A prime example of this openness is the Bank of Thailand’s interest in Libra, the stablecoin that Facebook plans to roll out as a medium of exchange in the near future. The bank is marshaling significant resources to examine the whitepaper, consisting of members from their foreign exchange, payments, and legal teams. They intend to focus on the benefits offered to Facebook’s users as well as any potential risks or other unforeseen issues that may crop up around the asset. Additionally, the Thai SEC also plans to engage with the Bank of Thailand this year to assist with regulatory aspects of the coin. Businesses pay as much as 36 million baht to banks in credit card processing fees per year as it is, and with this new disruptive technology coming into play it is in the banks’ best interests to ensure they adapt to this new potential playing field.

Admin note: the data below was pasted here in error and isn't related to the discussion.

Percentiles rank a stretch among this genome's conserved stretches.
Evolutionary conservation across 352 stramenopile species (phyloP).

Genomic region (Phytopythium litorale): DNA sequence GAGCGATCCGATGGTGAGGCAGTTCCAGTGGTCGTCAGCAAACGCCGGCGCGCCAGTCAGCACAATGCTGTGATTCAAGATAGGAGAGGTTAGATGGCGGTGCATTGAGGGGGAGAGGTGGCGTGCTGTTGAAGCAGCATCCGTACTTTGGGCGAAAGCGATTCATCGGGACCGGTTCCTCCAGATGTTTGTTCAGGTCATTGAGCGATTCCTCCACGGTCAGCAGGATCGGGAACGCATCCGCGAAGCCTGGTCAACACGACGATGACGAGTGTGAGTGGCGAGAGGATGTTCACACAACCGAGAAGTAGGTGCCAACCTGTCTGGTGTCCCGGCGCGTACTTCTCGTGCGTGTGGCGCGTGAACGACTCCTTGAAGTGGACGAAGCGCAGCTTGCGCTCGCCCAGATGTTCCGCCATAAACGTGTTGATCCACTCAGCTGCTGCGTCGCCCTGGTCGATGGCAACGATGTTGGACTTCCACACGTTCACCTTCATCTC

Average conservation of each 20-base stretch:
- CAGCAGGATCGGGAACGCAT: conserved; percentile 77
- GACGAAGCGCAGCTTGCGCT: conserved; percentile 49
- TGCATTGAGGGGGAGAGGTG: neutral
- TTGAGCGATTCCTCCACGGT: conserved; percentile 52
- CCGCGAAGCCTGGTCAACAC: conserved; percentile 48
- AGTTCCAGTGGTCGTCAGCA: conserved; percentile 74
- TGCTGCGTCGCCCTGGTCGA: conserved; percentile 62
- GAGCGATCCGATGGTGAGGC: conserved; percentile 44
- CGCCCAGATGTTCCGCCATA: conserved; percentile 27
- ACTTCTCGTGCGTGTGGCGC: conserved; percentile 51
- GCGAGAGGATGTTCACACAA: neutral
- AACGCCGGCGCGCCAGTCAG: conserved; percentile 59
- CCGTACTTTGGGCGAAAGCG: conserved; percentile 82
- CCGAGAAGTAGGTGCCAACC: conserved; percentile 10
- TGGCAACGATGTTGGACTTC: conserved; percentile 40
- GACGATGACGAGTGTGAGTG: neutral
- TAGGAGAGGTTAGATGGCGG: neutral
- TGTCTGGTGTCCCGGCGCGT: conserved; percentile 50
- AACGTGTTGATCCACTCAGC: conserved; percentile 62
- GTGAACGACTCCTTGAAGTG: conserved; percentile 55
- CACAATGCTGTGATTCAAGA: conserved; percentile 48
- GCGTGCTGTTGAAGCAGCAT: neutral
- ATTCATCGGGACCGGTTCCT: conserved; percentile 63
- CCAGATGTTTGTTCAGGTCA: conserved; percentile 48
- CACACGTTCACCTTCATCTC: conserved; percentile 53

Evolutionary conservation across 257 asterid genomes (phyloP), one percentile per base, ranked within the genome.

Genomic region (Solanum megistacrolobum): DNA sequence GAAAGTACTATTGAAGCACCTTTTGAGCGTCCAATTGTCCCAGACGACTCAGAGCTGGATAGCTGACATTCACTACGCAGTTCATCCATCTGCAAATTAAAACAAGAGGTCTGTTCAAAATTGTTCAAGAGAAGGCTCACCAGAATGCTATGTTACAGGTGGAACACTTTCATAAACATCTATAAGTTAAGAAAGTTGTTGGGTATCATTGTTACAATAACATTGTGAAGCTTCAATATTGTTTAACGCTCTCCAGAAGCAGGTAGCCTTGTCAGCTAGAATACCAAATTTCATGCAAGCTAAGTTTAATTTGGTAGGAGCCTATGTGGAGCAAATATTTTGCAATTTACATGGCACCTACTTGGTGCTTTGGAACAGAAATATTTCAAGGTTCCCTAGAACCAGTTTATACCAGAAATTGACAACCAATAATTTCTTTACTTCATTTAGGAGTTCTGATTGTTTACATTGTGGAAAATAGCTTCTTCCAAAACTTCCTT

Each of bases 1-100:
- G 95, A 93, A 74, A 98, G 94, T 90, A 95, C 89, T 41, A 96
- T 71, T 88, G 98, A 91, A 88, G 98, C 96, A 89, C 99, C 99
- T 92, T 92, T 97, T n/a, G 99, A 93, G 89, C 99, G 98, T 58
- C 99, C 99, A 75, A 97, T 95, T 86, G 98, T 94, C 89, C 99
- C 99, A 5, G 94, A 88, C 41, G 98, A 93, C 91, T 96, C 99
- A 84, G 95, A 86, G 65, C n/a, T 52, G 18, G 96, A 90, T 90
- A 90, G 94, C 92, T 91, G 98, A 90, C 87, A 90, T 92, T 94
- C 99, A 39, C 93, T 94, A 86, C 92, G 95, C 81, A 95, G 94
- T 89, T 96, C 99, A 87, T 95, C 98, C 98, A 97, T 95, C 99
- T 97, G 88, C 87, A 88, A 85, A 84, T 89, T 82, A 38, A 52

What’s striking about this exchange, however, is that Facebook initiated it, rather than the bank. Thailand’s openness and knowledgeability of digital assets are well-known at this point, so if Facebook is looking to expand into this region, it seems only natural that they would seek Thailand’s counsel first. There are certainly legislative concerns that need to be ironed out, as Libra as of right now doesn’t fit the regulatory mold that Thailand has set for digital assets.
While it is true that Thailand has some economic challenges in the near future to work through, this certainly does not mean all of the growth and benefit it has enjoyed over the past decade has simply disappeared. It merely means that the investment strategies used will shift from more traditional, domestic offerings to digital assets and other such offerings, especially since such a strategy will take advantage of the country’s strengthening currency. Varys Capital is first to market in Thailand with its digital asset offerings and is well-poised to offer investors an unprecedented level of value they cannot obtain anywhere else.